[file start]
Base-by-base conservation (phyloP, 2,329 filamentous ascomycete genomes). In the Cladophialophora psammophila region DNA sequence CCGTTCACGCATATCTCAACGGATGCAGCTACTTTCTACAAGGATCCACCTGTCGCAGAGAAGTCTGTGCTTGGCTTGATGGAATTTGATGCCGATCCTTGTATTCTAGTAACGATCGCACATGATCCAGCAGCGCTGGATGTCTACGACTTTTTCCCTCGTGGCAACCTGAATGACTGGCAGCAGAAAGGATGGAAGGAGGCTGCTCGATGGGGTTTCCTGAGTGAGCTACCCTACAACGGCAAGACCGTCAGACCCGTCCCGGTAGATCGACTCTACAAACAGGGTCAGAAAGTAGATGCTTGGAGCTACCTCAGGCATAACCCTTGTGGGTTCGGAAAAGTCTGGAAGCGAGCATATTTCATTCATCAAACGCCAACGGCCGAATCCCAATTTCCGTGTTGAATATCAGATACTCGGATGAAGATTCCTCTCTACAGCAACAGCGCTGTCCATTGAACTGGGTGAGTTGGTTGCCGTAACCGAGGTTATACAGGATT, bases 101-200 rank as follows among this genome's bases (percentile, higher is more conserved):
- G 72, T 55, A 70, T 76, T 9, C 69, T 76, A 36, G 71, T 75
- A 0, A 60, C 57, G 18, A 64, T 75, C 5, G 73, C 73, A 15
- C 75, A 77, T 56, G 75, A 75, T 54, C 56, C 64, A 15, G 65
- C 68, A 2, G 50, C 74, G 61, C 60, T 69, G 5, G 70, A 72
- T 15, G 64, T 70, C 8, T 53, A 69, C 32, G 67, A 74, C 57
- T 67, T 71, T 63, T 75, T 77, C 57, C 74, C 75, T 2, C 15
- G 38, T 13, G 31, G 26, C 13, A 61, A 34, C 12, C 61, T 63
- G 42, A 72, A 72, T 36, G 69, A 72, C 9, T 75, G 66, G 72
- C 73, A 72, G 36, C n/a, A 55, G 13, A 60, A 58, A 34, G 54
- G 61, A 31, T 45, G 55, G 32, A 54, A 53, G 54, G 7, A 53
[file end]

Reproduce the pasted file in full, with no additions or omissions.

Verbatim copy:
Base-by-base conservation (phyloP, 2,329 filamentous ascomycete genomes). In the Cladophialophora psammophila region DNA sequence CCGTTCACGCATATCTCAACGGATGCAGCTACTTTCTACAAGGATCCACCTGTCGCAGAGAAGTCTGTGCTTGGCTTGATGGAATTTGATGCCGATCCTTGTATTCTAGTAACGATCGCACATGATCCAGCAGCGCTGGATGTCTACGACTTTTTCCCTCGTGGCAACCTGAATGACTGGCAGCAGAAAGGATGGAAGGAGGCTGCTCGATGGGGTTTCCTGAGTGAGCTACCCTACAACGGCAAGACCGTCAGACCCGTCCCGGTAGATCGACTCTACAAACAGGGTCAGAAAGTAGATGCTTGGAGCTACCTCAGGCATAACCCTTGTGGGTTCGGAAAAGTCTGGAAGCGAGCATATTTCATTCATCAAACGCCAACGGCCGAATCCCAATTTCCGTGTTGAATATCAGATACTCGGATGAAGATTCCTCTCTACAGCAACAGCGCTGTCCATTGAACTGGGTGAGTTGGTTGCCGTAACCGAGGTTATACAGGATT, bases 101-200 rank as follows among this genome's bases (percentile, higher is more conserved):
- G 72, T 55, A 70, T 76, T 9, C 69, T 76, A 36, G 71, T 75
- A 0, A 60, C 57, G 18, A 64, T 75, C 5, G 73, C 73, A 15
- C 75, A 77, T 56, G 75, A 75, T 54, C 56, C 64, A 15, G 65
- C 68, A 2, G 50, C 74, G 61, C 60, T 69, G 5, G 70, A 72
- T 15, G 64, T 70, C 8, T 53, A 69, C 32, G 67, A 74, C 57
- T 67, T 71, T 63, T 75, T 77, C 57, C 74, C 75, T 2, C 15
- G 38, T 13, G 31, G 26, C 13, A 61, A 34, C 12, C 61, T 63
- G 42, A 72, A 72, T 36, G 69, A 72, C 9, T 75, G 66, G 72
- C 73, A 72, G 36, C n/a, A 55, G 13, A 60, A 58, A 34, G 54
- G 61, A 31, T 45, G 55, G 32, A 54, A 53, G 54, G 7, A 53